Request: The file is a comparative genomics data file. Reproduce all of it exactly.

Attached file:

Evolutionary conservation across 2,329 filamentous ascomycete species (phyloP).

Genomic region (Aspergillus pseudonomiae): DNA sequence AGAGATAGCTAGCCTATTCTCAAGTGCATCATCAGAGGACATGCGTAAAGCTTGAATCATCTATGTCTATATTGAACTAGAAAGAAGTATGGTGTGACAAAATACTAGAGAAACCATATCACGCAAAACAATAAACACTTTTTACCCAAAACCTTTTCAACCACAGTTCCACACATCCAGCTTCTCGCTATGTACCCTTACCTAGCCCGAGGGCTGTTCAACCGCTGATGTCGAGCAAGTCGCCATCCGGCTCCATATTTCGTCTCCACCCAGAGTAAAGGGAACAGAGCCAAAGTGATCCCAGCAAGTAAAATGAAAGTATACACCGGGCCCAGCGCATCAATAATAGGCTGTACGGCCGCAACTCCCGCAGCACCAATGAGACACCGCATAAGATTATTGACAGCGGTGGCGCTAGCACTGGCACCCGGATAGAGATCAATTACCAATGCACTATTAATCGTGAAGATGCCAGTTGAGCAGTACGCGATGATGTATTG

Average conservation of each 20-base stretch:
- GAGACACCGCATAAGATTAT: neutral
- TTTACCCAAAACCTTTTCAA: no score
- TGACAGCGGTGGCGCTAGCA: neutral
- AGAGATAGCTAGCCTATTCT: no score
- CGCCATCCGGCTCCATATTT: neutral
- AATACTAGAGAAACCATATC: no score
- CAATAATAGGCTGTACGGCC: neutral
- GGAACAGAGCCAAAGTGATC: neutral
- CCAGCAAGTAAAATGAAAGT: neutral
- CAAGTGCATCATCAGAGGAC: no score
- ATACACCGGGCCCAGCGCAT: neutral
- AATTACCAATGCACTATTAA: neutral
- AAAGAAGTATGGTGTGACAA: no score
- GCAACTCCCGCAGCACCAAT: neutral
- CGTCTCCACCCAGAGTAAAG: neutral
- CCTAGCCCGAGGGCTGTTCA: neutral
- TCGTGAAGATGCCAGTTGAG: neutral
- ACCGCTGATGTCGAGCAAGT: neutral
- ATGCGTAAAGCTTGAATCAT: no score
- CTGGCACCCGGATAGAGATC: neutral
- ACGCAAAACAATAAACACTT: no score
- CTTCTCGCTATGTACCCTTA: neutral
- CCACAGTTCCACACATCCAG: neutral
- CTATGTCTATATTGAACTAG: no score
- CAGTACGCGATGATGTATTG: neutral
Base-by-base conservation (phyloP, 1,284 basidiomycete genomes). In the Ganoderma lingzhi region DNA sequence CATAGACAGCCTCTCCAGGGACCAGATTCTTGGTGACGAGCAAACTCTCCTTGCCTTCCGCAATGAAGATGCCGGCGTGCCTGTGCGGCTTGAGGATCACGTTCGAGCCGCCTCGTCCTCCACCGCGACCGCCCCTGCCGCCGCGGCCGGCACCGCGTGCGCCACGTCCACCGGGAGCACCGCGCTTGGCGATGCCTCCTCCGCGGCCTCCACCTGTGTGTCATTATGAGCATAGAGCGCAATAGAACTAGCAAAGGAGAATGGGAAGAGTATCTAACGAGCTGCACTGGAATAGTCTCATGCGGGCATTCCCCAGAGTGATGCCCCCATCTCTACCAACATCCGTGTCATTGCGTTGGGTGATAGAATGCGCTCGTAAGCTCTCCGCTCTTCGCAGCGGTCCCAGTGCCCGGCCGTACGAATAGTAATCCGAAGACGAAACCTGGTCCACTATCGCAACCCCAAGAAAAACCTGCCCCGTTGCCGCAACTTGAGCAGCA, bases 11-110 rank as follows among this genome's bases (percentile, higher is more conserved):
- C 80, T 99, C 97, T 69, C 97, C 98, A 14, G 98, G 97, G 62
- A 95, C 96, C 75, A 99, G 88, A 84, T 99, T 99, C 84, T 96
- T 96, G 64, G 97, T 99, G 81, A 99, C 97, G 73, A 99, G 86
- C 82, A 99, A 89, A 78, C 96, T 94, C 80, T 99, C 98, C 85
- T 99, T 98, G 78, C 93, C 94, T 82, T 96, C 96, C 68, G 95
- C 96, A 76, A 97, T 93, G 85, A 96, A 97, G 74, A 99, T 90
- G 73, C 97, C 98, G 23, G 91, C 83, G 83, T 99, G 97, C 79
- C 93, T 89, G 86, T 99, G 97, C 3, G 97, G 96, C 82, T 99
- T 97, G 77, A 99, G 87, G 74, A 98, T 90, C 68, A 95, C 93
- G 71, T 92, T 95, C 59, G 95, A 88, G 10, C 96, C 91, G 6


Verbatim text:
Evolutionary conservation across 2,329 filamentous ascomycete species (phyloP).

Genomic region (Aspergillus pseudonomiae): DNA sequence AGAGATAGCTAGCCTATTCTCAAGTGCATCATCAGAGGACATGCGTAAAGCTTGAATCATCTATGTCTATATTGAACTAGAAAGAAGTATGGTGTGACAAAATACTAGAGAAACCATATCACGCAAAACAATAAACACTTTTTACCCAAAACCTTTTCAACCACAGTTCCACACATCCAGCTTCTCGCTATGTACCCTTACCTAGCCCGAGGGCTGTTCAACCGCTGATGTCGAGCAAGTCGCCATCCGGCTCCATATTTCGTCTCCACCCAGAGTAAAGGGAACAGAGCCAAAGTGATCCCAGCAAGTAAAATGAAAGTATACACCGGGCCCAGCGCATCAATAATAGGCTGTACGGCCGCAACTCCCGCAGCACCAATGAGACACCGCATAAGATTATTGACAGCGGTGGCGCTAGCACTGGCACCCGGATAGAGATCAATTACCAATGCACTATTAATCGTGAAGATGCCAGTTGAGCAGTACGCGATGATGTATTG

Average conservation of each 20-base stretch:
- GAGACACCGCATAAGATTAT: neutral
- TTTACCCAAAACCTTTTCAA: no score
- TGACAGCGGTGGCGCTAGCA: neutral
- AGAGATAGCTAGCCTATTCT: no score
- CGCCATCCGGCTCCATATTT: neutral
- AATACTAGAGAAACCATATC: no score
- CAATAATAGGCTGTACGGCC: neutral
- GGAACAGAGCCAAAGTGATC: neutral
- CCAGCAAGTAAAATGAAAGT: neutral
- CAAGTGCATCATCAGAGGAC: no score
- ATACACCGGGCCCAGCGCAT: neutral
- AATTACCAATGCACTATTAA: neutral
- AAAGAAGTATGGTGTGACAA: no score
- GCAACTCCCGCAGCACCAAT: neutral
- CGTCTCCACCCAGAGTAAAG: neutral
- CCTAGCCCGAGGGCTGTTCA: neutral
- TCGTGAAGATGCCAGTTGAG: neutral
- ACCGCTGATGTCGAGCAAGT: neutral
- ATGCGTAAAGCTTGAATCAT: no score
- CTGGCACCCGGATAGAGATC: neutral
- ACGCAAAACAATAAACACTT: no score
- CTTCTCGCTATGTACCCTTA: neutral
- CCACAGTTCCACACATCCAG: neutral
- CTATGTCTATATTGAACTAG: no score
- CAGTACGCGATGATGTATTG: neutral
Base-by-base conservation (phyloP, 1,284 basidiomycete genomes). In the Ganoderma lingzhi region DNA sequence CATAGACAGCCTCTCCAGGGACCAGATTCTTGGTGACGAGCAAACTCTCCTTGCCTTCCGCAATGAAGATGCCGGCGTGCCTGTGCGGCTTGAGGATCACGTTCGAGCCGCCTCGTCCTCCACCGCGACCGCCCCTGCCGCCGCGGCCGGCACCGCGTGCGCCACGTCCACCGGGAGCACCGCGCTTGGCGATGCCTCCTCCGCGGCCTCCACCTGTGTGTCATTATGAGCATAGAGCGCAATAGAACTAGCAAAGGAGAATGGGAAGAGTATCTAACGAGCTGCACTGGAATAGTCTCATGCGGGCATTCCCCAGAGTGATGCCCCCATCTCTACCAACATCCGTGTCATTGCGTTGGGTGATAGAATGCGCTCGTAAGCTCTCCGCTCTTCGCAGCGGTCCCAGTGCCCGGCCGTACGAATAGTAATCCGAAGACGAAACCTGGTCCACTATCGCAACCCCAAGAAAAACCTGCCCCGTTGCCGCAACTTGAGCAGCA, bases 11-110 rank as follows among this genome's bases (percentile, higher is more conserved):
- C 80, T 99, C 97, T 69, C 97, C 98, A 14, G 98, G 97, G 62
- A 95, C 96, C 75, A 99, G 88, A 84, T 99, T 99, C 84, T 96
- T 96, G 64, G 97, T 99, G 81, A 99, C 97, G 73, A 99, G 86
- C 82, A 99, A 89, A 78, C 96, T 94, C 80, T 99, C 98, C 85
- T 99, T 98, G 78, C 93, C 94, T 82, T 96, C 96, C 68, G 95
- C 96, A 76, A 97, T 93, G 85, A 96, A 97, G 74, A 99, T 90
- G 73, C 97, C 98, G 23, G 91, C 83, G 83, T 99, G 97, C 79
- C 93, T 89, G 86, T 99, G 97, C 3, G 97, G 96, C 82, T 99
- T 97, G 77, A 99, G 87, G 74, A 98, T 90, C 68, A 95, C 93
- G 71, T 92, T 95, C 59, G 95, A 88, G 10, C 96, C 91, G 6